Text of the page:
Friday, October 30, 2009

The Airtime Metric

Want a terrific idea for getting the most out of your board members? Especially the more quiet ones, who you know have important insights and counsel but may be reticent to speak up?

Here is a tactic employed by Kent Thiry, chairman and CEO of DaVita Inc., an NYSE company that is the largest independent provider of dialysis services in the U.S. He calls it "one of the simplest and most self-evident ideas you could imagine." This is from his article, "Powerful Tactics to Power Up Your Board," published earlier this year in Directors & Boards:

"Every single board I have sat on had a subset of the members who did most of the talking. Furthermore, on many issues, a couple directors would do most of the talking, someone would venture forth with a conclusion, some heads would nod (or at least not object), and the discussion would move on.

"Therefore, I began the following practice: A couple of times at a board meeting, after there has been some give and take on an important issue, I will ask for us to go around the room and have every director speak, and sometimes each executive as well — even if it seems like there is a directional consensus.

"The consistent result is that we get some of the most insightful comments of the entire meeting.

"These are comments that would otherwise have never been made, because people did not want to fight for airtime, or they were worried it would prolong the conversation forever, or because while it was a value-added comment it would not directionally challenge the answer — all sensible reasons to hold back from throwing in another comment.

"But for an important topic, these synthetic closing thoughts, provoked by the extensive conversation that preceded them, are often the most valuable. Since each director knows they will get their turn, there is no need to rush — quite the contrary, they know the whole point is to reflect on the entirety of the issue.

"Some will link our discussion to other big issues, some will tie it to history, some will point out organizational issues it raises, some will point to capital market or implementation issues, while others point out optical issues.

"Whatever it may be, the aggregate result is every director becomes engaged by providing thoughtful closing comments on an important issue, with the rest of the board as their undivided audience."

Give it a try at your next board meeting. You might be astonished at the results when you employ this airtime metric. As Thiry admitted, "I only wish someone had brought it up to me years earlier, as I have been struck by its power."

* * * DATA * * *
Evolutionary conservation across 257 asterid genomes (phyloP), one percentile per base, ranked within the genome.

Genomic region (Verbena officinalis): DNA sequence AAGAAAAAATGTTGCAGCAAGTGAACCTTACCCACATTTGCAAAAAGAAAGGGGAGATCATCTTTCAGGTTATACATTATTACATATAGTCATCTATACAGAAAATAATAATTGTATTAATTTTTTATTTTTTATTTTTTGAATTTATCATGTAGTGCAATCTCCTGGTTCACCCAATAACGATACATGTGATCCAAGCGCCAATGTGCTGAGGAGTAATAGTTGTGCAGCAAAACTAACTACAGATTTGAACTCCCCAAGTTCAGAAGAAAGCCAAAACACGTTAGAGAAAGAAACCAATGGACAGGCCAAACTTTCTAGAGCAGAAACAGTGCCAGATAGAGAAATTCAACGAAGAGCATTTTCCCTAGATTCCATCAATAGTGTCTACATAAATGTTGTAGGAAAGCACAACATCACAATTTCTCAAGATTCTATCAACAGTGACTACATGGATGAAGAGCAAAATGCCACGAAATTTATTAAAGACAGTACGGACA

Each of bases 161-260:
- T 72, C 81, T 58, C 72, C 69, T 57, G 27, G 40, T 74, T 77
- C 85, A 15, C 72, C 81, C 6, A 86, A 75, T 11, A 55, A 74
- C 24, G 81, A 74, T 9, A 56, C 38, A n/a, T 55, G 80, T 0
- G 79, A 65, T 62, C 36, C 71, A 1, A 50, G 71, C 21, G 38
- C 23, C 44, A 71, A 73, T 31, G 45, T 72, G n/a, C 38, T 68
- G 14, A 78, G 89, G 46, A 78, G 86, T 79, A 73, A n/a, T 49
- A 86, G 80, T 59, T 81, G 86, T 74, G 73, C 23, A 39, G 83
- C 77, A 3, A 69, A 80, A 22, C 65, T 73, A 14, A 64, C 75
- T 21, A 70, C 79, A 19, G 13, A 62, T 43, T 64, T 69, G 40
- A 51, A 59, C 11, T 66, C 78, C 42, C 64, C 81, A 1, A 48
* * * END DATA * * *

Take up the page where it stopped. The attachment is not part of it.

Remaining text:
Friday, October 23, 2009

A Trend That Will Change Everything

October is Women in Small Business Month. Kate Knapp of Smith Publicity has passed along to me some impressive stats, collected by the Center for Women's Business Research:

• There are 10.1 million firms that are 50% or more owned by women.
• These businesses are employing 13 million people.
• They generated $1.9 trillion in sales in 2008.
• One in five firms with revenues of $1 million or more is woman-owned.

Now add in a macro trend that renowned investor Jim Rogers identifies in his new book, A Gift to My Children. Rogers is always worth paying attention to when he opines on trends in the markets and specific investments. Here is what he sees ahead:

"Traditionally, women in Asia have been treated differently from men. In many countries, a girl's family had to pay a dowry when she married as a further inducement to find her a husband. Like women everywhere, Asian women have long suffered a lack of equal opportunity in society; they have been treated unfairly in pay and promotion in the workplace.

"But this is all going to change.

"In China, Korea, India, and other Asian countries, where the priority has been placed on the birth of boys, girls are now in short supply. Soon the typical Asian man will experience great difficulty in finding a wife. For instance, in South Korea, there are 120 twenty-year-old boys for every 100 twenty-year-old girls, while in China, the birthrate is 119 boys for every 100 girls.

"As all these girls become women, they'll be able to demand more freedom. The ramifications from this will be enormous: Professions, education, politics, everything will change."

Women-power, as celebrated this month for its present strength and, as identified by Rogers, as an explosive game-changer for the future, should be moving higher up on the opportunity scale for all CEOs and board members. And higher up on the risk scale, too — should this trend not be adequately recorded on your radar screens.

Jim Rogers closes out this trend alert by noting, "I am so pleased to have two daughters!" A hearty second to that — I am blessed to have a daughter myself.

Monday, October 19, 2009

Norm Augustine Takes the Stage

Congratulations to Norm Augustine on receiving the B. Kenneth West Lifetime Achievement Award at a big dinner in Washington D.C. this evening. The award, presented by the National Association of Corporate Directors at the organization's annual conference, is "in recognition of his remarkable career and his dedication to the improvement of corporate governance practices."

Norm, the retired chairman and CEO of Lockheed Martin Corp., is a cherished colleague of both the NACD and Directors & Boards. He is a board member of the NACD and a member of the editorial advisory board for Directors & Boards. What better places from which to exert the considerable force of his intellect and personality to advance the best practices of board governance? I've had the pleasure to publish several articles Norm has written for Directors & Boards over the past two decades, and each one has been a gem — chock full of wisdom on corporate life and leadership.

Several of Norm's peers lauded his personal qualities and professional accomplishments at tonight's awards dinner. Procter & Gamble Chairman A.G. Lafley, for one, said, "Boards look to Norm for wise counsel and outstanding judgment." Is there any higher tribute that could be paid?